The mayors of two Icelandic towns have complained to Google that the tech giant’s satellite mapping images cast their homes in an eternal winter.
Jon Pall Hreinsson, mayor of Bolungarvik, said that seeing his fishing village in the far reaches of Iceland’s Westfjords permanently covered in snow on Google Maps was “getting on his nerves”.
He said in a Facebook post that although snow was “often the reality” on the peninsula, it was not the case all year round, and that such an image could put off potential visitors.
“I’m thinking of the millions who might be considering visiting the Western Fjords and then look at the map and see, well, nothing but snow,” he wrote.
He vowed to continue his fight on a daily basis, telling news site Visir: “I’ll post a comment a day, until I get through to them.”
But Hreinsson is not alone.
Guðmundur Gunnarsson, mayor of Ísafjörður, just around the coast, is fighting the same fight.
“Imagine someone wondering whether to head west or north and this is what they see, while it’s all green and beautiful in the other direction – I think they’d take that into consideration when deciding which way to go,” he told Visir.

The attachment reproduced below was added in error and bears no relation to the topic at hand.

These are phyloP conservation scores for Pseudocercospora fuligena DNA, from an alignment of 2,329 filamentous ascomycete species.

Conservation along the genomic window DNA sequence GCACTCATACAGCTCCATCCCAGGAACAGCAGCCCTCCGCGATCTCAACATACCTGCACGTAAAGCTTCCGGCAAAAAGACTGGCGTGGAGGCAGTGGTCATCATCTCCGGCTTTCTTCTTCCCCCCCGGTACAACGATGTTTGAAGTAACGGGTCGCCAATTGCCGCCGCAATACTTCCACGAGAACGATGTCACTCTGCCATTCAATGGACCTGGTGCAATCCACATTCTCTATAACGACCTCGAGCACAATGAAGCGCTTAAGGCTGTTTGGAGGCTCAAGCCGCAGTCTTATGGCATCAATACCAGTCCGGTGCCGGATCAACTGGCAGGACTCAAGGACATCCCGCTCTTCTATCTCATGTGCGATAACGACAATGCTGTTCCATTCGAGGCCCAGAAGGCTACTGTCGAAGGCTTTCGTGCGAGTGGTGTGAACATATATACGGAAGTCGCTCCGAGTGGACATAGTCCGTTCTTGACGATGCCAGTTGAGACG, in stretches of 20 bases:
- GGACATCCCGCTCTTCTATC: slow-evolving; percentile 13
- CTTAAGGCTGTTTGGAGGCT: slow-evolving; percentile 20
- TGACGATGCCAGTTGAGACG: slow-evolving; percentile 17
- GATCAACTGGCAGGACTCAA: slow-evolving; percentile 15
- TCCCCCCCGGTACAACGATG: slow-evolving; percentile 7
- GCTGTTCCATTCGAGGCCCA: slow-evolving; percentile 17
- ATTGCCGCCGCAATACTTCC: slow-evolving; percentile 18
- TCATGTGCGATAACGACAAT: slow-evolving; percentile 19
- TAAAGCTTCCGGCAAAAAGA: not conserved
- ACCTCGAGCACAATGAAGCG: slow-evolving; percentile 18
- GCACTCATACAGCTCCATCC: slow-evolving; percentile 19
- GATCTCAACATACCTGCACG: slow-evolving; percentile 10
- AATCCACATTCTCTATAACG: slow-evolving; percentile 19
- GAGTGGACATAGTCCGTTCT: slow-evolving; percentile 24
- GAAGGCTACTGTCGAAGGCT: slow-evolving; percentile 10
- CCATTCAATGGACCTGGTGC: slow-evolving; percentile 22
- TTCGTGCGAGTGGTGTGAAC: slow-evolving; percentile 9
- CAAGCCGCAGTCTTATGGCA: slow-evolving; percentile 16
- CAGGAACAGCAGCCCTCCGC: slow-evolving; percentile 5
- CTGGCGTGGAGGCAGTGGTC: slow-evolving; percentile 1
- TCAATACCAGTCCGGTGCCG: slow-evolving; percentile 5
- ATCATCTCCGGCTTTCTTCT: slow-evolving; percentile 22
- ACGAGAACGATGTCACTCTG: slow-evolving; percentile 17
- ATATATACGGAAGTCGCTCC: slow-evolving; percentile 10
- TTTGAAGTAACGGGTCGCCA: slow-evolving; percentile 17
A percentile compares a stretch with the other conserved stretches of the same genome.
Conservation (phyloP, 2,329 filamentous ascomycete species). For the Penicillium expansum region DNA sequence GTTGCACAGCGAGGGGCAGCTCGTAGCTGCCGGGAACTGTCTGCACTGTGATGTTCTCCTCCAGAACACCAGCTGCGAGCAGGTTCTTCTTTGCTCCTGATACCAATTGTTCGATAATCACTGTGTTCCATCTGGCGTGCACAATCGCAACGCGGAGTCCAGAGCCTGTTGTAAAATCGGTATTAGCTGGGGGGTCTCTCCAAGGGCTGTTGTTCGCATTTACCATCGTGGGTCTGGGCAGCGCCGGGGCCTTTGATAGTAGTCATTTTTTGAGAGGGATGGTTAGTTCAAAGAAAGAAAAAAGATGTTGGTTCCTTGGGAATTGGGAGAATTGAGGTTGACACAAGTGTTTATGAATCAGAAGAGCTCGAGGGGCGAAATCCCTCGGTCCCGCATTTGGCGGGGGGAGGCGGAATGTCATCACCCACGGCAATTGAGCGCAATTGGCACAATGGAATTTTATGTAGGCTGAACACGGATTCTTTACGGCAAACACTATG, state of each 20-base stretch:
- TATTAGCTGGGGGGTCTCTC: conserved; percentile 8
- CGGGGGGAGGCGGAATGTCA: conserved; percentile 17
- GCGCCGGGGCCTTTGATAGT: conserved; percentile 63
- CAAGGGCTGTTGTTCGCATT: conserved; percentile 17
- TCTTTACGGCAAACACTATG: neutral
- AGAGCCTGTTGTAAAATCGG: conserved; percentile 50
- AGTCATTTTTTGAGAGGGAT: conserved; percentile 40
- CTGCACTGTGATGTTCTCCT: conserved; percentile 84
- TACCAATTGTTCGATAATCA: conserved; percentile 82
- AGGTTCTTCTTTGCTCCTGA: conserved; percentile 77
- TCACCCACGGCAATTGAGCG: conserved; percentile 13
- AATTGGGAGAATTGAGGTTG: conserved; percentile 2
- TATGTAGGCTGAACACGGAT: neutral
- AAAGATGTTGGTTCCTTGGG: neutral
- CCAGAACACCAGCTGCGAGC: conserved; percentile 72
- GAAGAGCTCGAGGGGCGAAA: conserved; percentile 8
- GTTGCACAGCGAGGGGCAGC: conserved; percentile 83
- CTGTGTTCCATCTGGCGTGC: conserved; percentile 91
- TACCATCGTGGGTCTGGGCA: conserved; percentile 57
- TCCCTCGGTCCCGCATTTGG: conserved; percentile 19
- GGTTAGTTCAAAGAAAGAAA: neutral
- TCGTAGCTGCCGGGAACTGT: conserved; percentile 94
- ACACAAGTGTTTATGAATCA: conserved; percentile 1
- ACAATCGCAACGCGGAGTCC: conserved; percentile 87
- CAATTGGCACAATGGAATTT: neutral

“We have nothing against the snow… but this is not exactly the realistic picture that is from day to day.”
Gunnarsson said that should anyone zoom in on the town on Google Street View they would find Ísafjörður bathing in sunlight, while it remains covered in snow on the satellite image.
This is not the mayor’s first experience of taking on internet companies. He recently had Wikipedia change an entry that incorrectly identified him as father of Icelandic singer, Bjork, also called Guðmundur Gunnarsson.
Jon Pall Hreinsson called for assistance from Icelandic members of staff at the tech giant. “If there are any Icelanders working with Google then they can find my number on já.is,” said.
Google did not respond to a request for comment.
The growth of the number of visitors to the Westfjords, increasingly popular for their beauty, isolation and birdwatching, is key to an Icelandic tourism strategy attempting to spread its tourism industry around the island. Currently, tourists arrive into Reykjavik, the capital, and go little further than the south coast and the Golden Circle.
The tourist board is keen to encourage visitors to explore the east, north and west of Iceland, too.